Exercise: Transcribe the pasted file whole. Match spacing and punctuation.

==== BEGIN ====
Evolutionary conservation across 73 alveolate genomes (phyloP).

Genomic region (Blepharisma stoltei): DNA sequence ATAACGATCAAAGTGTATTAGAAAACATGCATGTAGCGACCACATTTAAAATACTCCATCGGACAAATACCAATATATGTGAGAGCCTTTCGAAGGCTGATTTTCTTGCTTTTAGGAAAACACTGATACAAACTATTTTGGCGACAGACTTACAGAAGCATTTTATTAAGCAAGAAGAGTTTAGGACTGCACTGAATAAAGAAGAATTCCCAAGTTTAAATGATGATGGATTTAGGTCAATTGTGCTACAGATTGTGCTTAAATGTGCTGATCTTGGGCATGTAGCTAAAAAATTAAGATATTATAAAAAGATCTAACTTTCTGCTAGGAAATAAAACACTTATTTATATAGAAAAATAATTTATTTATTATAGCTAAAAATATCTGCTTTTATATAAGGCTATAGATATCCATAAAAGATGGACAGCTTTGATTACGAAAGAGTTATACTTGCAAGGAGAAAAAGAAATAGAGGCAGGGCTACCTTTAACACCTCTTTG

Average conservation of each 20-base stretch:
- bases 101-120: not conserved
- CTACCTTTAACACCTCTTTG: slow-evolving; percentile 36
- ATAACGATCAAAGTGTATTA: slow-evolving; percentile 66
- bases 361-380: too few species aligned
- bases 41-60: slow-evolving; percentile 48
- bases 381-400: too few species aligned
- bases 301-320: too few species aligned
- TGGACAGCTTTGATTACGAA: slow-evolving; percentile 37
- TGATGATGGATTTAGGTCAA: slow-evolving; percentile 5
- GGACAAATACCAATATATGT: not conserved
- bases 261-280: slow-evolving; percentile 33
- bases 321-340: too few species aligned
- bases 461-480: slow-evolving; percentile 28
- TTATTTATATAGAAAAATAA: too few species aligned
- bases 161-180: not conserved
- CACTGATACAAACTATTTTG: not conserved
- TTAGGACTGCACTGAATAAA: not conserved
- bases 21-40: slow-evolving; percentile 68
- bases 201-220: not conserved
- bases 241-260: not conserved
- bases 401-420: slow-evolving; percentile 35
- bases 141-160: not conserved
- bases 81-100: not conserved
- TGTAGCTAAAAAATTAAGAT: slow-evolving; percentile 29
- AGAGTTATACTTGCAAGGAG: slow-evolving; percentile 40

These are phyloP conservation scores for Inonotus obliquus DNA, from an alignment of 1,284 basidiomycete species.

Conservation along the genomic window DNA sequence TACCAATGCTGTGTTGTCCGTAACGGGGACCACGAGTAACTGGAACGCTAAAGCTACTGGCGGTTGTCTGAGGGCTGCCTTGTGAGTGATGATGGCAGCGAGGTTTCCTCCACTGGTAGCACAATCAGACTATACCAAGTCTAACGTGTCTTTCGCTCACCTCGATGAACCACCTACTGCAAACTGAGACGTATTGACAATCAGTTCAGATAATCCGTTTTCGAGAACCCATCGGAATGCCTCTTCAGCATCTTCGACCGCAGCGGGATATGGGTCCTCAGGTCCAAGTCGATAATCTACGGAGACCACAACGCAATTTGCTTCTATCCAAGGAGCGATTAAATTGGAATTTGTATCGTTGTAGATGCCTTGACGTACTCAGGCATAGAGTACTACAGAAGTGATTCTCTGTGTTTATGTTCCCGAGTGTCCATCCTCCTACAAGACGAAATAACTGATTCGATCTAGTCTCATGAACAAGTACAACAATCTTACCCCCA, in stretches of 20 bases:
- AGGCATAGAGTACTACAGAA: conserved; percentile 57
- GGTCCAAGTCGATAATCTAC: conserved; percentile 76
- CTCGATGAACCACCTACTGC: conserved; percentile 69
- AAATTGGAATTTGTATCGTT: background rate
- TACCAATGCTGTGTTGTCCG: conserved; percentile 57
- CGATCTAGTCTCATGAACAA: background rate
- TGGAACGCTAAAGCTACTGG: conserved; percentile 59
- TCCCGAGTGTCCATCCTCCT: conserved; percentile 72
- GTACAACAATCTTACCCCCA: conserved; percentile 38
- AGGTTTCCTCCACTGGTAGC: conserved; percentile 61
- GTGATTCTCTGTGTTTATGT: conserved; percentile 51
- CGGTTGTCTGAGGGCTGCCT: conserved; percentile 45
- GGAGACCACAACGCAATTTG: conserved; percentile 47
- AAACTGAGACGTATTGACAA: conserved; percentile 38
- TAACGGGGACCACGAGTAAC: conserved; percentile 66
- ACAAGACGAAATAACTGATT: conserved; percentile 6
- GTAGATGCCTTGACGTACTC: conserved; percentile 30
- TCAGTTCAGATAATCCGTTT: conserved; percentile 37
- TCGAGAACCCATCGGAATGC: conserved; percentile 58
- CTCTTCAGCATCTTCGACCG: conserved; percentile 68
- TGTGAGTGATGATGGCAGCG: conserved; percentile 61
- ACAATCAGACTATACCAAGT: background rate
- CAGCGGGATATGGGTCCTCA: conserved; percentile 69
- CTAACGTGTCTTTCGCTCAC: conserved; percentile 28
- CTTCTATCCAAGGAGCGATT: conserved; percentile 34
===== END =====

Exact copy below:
Evolutionary conservation across 73 alveolate genomes (phyloP).

Genomic region (Blepharisma stoltei): DNA sequence ATAACGATCAAAGTGTATTAGAAAACATGCATGTAGCGACCACATTTAAAATACTCCATCGGACAAATACCAATATATGTGAGAGCCTTTCGAAGGCTGATTTTCTTGCTTTTAGGAAAACACTGATACAAACTATTTTGGCGACAGACTTACAGAAGCATTTTATTAAGCAAGAAGAGTTTAGGACTGCACTGAATAAAGAAGAATTCCCAAGTTTAAATGATGATGGATTTAGGTCAATTGTGCTACAGATTGTGCTTAAATGTGCTGATCTTGGGCATGTAGCTAAAAAATTAAGATATTATAAAAAGATCTAACTTTCTGCTAGGAAATAAAACACTTATTTATATAGAAAAATAATTTATTTATTATAGCTAAAAATATCTGCTTTTATATAAGGCTATAGATATCCATAAAAGATGGACAGCTTTGATTACGAAAGAGTTATACTTGCAAGGAGAAAAAGAAATAGAGGCAGGGCTACCTTTAACACCTCTTTG

Average conservation of each 20-base stretch:
- bases 101-120: not conserved
- CTACCTTTAACACCTCTTTG: slow-evolving; percentile 36
- ATAACGATCAAAGTGTATTA: slow-evolving; percentile 66
- bases 361-380: too few species aligned
- bases 41-60: slow-evolving; percentile 48
- bases 381-400: too few species aligned
- bases 301-320: too few species aligned
- TGGACAGCTTTGATTACGAA: slow-evolving; percentile 37
- TGATGATGGATTTAGGTCAA: slow-evolving; percentile 5
- GGACAAATACCAATATATGT: not conserved
- bases 261-280: slow-evolving; percentile 33
- bases 321-340: too few species aligned
- bases 461-480: slow-evolving; percentile 28
- TTATTTATATAGAAAAATAA: too few species aligned
- bases 161-180: not conserved
- CACTGATACAAACTATTTTG: not conserved
- TTAGGACTGCACTGAATAAA: not conserved
- bases 21-40: slow-evolving; percentile 68
- bases 201-220: not conserved
- bases 241-260: not conserved
- bases 401-420: slow-evolving; percentile 35
- bases 141-160: not conserved
- bases 81-100: not conserved
- TGTAGCTAAAAAATTAAGAT: slow-evolving; percentile 29
- AGAGTTATACTTGCAAGGAG: slow-evolving; percentile 40

These are phyloP conservation scores for Inonotus obliquus DNA, from an alignment of 1,284 basidiomycete species.

Conservation along the genomic window DNA sequence TACCAATGCTGTGTTGTCCGTAACGGGGACCACGAGTAACTGGAACGCTAAAGCTACTGGCGGTTGTCTGAGGGCTGCCTTGTGAGTGATGATGGCAGCGAGGTTTCCTCCACTGGTAGCACAATCAGACTATACCAAGTCTAACGTGTCTTTCGCTCACCTCGATGAACCACCTACTGCAAACTGAGACGTATTGACAATCAGTTCAGATAATCCGTTTTCGAGAACCCATCGGAATGCCTCTTCAGCATCTTCGACCGCAGCGGGATATGGGTCCTCAGGTCCAAGTCGATAATCTACGGAGACCACAACGCAATTTGCTTCTATCCAAGGAGCGATTAAATTGGAATTTGTATCGTTGTAGATGCCTTGACGTACTCAGGCATAGAGTACTACAGAAGTGATTCTCTGTGTTTATGTTCCCGAGTGTCCATCCTCCTACAAGACGAAATAACTGATTCGATCTAGTCTCATGAACAAGTACAACAATCTTACCCCCA, in stretches of 20 bases:
- AGGCATAGAGTACTACAGAA: conserved; percentile 57
- GGTCCAAGTCGATAATCTAC: conserved; percentile 76
- CTCGATGAACCACCTACTGC: conserved; percentile 69
- AAATTGGAATTTGTATCGTT: background rate
- TACCAATGCTGTGTTGTCCG: conserved; percentile 57
- CGATCTAGTCTCATGAACAA: background rate
- TGGAACGCTAAAGCTACTGG: conserved; percentile 59
- TCCCGAGTGTCCATCCTCCT: conserved; percentile 72
- GTACAACAATCTTACCCCCA: conserved; percentile 38
- AGGTTTCCTCCACTGGTAGC: conserved; percentile 61
- GTGATTCTCTGTGTTTATGT: conserved; percentile 51
- CGGTTGTCTGAGGGCTGCCT: conserved; percentile 45
- GGAGACCACAACGCAATTTG: conserved; percentile 47
- AAACTGAGACGTATTGACAA: conserved; percentile 38
- TAACGGGGACCACGAGTAAC: conserved; percentile 66
- ACAAGACGAAATAACTGATT: conserved; percentile 6
- GTAGATGCCTTGACGTACTC: conserved; percentile 30
- TCAGTTCAGATAATCCGTTT: conserved; percentile 37
- TCGAGAACCCATCGGAATGC: conserved; percentile 58
- CTCTTCAGCATCTTCGACCG: conserved; percentile 68
- TGTGAGTGATGATGGCAGCG: conserved; percentile 61
- ACAATCAGACTATACCAAGT: background rate
- CAGCGGGATATGGGTCCTCA: conserved; percentile 69
- CTAACGTGTCTTTCGCTCAC: conserved; percentile 28
- CTTCTATCCAAGGAGCGATT: conserved; percentile 34